Toorak Uniting Church

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The Prodigal Father

Psalm 32     Luke 15: 11 – 31     2 Corinthians 5: 16 – 22
Rev. Anneke Oppewal
10.15am, 21 March 2004

The parable of the prodigal son is a story that will be familiar to most of you. It is a magnificent story that for some forms a summary of what is the heart of the gospel: God the Father waiting for his straying children to come home and welcoming them with unconditional loving forgiveness when they turn up.

It is the tale of two brothers: One wandering off into the big bad world, squandering his inheritance, returning when hard times fall on him. The other a hard working loyal and committed homebody who lives a life of duty and austerity in his fathers house. One welcomed home with a mega party, the other jealous and unable to open his heart as wide as his father.

Some say the parable is about the relationship between Jews and gentiles. A topic that is very close to Luke’s heart in other parts of the gospel. The elder son then standing for Israel having trouble accepting that God, the Father, welcomes the gentiles with open arms, lays on a feast and has the fatted calf slaughtered for them. The younger son standing for the gentiles who after centuries of wandering and squandering are starting to return to the Father through Jesus Christ.

Others say the story is all about God’s forgiveness, how God’s unconditional love leads him to forgive even the worst of sinners. Be it the wandering squanderers of his good gifts or the tightfisted busy bodies who assume themselves to be the only heirs of his Kingdom who find out that God’s love is a lot bigger than their imagination.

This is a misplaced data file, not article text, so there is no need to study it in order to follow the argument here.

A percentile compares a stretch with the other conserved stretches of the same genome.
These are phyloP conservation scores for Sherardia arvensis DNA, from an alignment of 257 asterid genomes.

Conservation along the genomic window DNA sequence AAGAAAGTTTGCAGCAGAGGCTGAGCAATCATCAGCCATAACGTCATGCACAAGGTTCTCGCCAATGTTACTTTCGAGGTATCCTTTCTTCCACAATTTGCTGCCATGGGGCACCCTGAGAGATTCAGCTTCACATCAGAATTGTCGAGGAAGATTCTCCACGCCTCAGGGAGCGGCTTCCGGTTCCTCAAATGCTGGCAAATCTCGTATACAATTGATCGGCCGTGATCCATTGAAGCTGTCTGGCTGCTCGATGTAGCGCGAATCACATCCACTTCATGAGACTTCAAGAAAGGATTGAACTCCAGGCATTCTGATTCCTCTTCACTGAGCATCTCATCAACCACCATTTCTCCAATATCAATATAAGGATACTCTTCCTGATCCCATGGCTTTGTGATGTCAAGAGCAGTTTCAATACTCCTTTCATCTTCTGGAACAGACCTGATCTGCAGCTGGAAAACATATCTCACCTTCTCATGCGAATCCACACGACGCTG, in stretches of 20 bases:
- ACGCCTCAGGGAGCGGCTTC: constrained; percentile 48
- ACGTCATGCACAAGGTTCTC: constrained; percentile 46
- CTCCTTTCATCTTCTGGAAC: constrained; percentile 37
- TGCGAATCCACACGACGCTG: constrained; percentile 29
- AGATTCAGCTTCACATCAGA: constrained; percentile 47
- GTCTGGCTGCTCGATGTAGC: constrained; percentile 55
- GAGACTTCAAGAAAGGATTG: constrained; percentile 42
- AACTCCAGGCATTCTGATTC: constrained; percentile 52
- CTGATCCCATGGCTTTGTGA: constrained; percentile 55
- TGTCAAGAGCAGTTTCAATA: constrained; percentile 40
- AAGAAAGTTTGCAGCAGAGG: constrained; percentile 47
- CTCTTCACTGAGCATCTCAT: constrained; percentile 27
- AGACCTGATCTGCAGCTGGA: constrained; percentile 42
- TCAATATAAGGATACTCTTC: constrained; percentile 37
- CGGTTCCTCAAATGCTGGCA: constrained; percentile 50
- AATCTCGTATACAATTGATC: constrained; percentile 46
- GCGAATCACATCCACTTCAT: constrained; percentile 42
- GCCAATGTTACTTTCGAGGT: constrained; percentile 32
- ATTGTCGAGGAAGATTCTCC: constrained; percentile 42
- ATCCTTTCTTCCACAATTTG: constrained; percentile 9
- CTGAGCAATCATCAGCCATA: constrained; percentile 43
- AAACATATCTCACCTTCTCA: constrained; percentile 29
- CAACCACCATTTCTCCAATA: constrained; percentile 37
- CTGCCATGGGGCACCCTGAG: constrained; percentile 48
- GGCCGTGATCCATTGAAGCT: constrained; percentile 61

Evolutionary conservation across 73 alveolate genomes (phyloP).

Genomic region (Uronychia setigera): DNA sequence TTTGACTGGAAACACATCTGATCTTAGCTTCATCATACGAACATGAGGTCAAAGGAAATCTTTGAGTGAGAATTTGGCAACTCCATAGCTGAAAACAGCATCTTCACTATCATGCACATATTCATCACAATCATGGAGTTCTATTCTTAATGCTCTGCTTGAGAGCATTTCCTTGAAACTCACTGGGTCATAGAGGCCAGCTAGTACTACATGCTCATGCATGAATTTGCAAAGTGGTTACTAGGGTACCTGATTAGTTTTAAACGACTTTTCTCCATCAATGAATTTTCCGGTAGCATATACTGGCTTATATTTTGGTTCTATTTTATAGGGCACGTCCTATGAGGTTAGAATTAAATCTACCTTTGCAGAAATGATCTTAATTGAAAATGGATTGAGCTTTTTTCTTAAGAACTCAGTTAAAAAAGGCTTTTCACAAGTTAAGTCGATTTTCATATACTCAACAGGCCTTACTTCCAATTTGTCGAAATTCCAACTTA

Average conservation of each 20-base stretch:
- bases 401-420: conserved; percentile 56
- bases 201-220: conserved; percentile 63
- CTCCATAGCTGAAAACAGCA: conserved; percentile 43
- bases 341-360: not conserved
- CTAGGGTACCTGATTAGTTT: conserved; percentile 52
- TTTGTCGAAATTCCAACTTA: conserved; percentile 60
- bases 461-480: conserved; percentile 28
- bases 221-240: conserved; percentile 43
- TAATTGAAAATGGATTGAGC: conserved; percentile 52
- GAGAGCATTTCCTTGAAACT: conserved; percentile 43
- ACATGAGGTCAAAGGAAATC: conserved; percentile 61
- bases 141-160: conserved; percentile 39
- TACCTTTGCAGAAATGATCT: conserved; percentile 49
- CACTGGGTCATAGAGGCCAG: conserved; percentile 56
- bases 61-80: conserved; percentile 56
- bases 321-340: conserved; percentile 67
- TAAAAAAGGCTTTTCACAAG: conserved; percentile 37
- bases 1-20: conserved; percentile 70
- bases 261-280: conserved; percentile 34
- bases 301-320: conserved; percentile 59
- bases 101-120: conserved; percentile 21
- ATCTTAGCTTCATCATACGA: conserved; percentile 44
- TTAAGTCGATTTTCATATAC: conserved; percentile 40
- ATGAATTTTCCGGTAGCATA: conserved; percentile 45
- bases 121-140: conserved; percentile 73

I have heard it say that this story is all about the younger son and his journey through life, searching for himself, getting into all sorts of trouble and finding his home, his destiny in God, the place where he was in the first place. The elder brother the example of what happens when one fails to go and discover oneself, how one can turn into a sour spoilsport on the fringes of where life is celebrated with gusto and gladness.

And so there are many more possibilities of interpretation and explanation, probably as much depending on the spiritual or psychological condition of the interpreter as they are inspired by the many possibilities the story itself opens up for interpretation, extrapolation and the finding of some profound wisdom.